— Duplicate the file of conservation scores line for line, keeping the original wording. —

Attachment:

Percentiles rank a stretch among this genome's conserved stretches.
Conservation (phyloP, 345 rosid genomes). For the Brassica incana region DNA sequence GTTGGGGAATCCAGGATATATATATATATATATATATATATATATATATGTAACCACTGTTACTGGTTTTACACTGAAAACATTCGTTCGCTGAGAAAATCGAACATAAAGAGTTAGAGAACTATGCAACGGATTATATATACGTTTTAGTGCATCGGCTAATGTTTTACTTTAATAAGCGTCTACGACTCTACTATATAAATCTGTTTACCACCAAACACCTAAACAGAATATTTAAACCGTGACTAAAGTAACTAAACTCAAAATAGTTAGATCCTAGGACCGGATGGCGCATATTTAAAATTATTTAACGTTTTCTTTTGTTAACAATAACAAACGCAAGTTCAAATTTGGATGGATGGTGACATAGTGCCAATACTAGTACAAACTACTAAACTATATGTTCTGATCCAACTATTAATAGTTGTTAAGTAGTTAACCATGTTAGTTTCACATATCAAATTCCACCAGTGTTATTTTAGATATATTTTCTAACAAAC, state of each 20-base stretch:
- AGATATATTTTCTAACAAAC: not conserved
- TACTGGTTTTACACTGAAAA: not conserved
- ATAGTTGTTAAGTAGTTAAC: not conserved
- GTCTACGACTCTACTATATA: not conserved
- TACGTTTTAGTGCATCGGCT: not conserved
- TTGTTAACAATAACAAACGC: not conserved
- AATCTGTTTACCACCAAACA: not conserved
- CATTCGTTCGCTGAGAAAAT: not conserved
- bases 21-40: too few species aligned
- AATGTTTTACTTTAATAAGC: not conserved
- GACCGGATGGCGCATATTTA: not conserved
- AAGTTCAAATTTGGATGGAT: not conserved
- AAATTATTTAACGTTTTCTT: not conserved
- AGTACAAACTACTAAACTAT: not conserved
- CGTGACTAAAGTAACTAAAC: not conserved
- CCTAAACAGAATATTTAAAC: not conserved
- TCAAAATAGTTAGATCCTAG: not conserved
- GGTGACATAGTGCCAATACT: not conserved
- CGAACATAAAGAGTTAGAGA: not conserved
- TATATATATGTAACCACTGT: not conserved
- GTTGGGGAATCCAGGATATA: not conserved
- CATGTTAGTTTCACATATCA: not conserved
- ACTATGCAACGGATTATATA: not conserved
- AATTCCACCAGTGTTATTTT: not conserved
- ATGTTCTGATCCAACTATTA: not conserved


Percentiles rank a stretch among this genome's conserved stretches.
Conservation (phyloP, 345 rosid genomes). For the Brassica incana region DNA sequence GTTGGGGAATCCAGGATATATATATATATATATATATATATATATATATGTAACCACTGTTACTGGTTTTACACTGAAAACATTCGTTCGCTGAGAAAATCGAACATAAAGAGTTAGAGAACTATGCAACGGATTATATATACGTTTTAGTGCATCGGCTAATGTTTTACTTTAATAAGCGTCTACGACTCTACTATATAAATCTGTTTACCACCAAACACCTAAACAGAATATTTAAACCGTGACTAAAGTAACTAAACTCAAAATAGTTAGATCCTAGGACCGGATGGCGCATATTTAAAATTATTTAACGTTTTCTTTTGTTAACAATAACAAACGCAAGTTCAAATTTGGATGGATGGTGACATAGTGCCAATACTAGTACAAACTACTAAACTATATGTTCTGATCCAACTATTAATAGTTGTTAAGTAGTTAACCATGTTAGTTTCACATATCAAATTCCACCAGTGTTATTTTAGATATATTTTCTAACAAAC, state of each 20-base stretch:
- AGATATATTTTCTAACAAAC: not conserved
- TACTGGTTTTACACTGAAAA: not conserved
- ATAGTTGTTAAGTAGTTAAC: not conserved
- GTCTACGACTCTACTATATA: not conserved
- TACGTTTTAGTGCATCGGCT: not conserved
- TTGTTAACAATAACAAACGC: not conserved
- AATCTGTTTACCACCAAACA: not conserved
- CATTCGTTCGCTGAGAAAAT: not conserved
- bases 21-40: too few species aligned
- AATGTTTTACTTTAATAAGC: not conserved
- GACCGGATGGCGCATATTTA: not conserved
- AAGTTCAAATTTGGATGGAT: not conserved
- AAATTATTTAACGTTTTCTT: not conserved
- AGTACAAACTACTAAACTAT: not conserved
- CGTGACTAAAGTAACTAAAC: not conserved
- CCTAAACAGAATATTTAAAC: not conserved
- TCAAAATAGTTAGATCCTAG: not conserved
- GGTGACATAGTGCCAATACT: not conserved
- CGAACATAAAGAGTTAGAGA: not conserved
- TATATATATGTAACCACTGT: not conserved
- GTTGGGGAATCCAGGATATA: not conserved
- CATGTTAGTTTCACATATCA: not conserved
- ACTATGCAACGGATTATATA: not conserved
- AATTCCACCAGTGTTATTTT: not conserved
- ATGTTCTGATCCAACTATTA: not conserved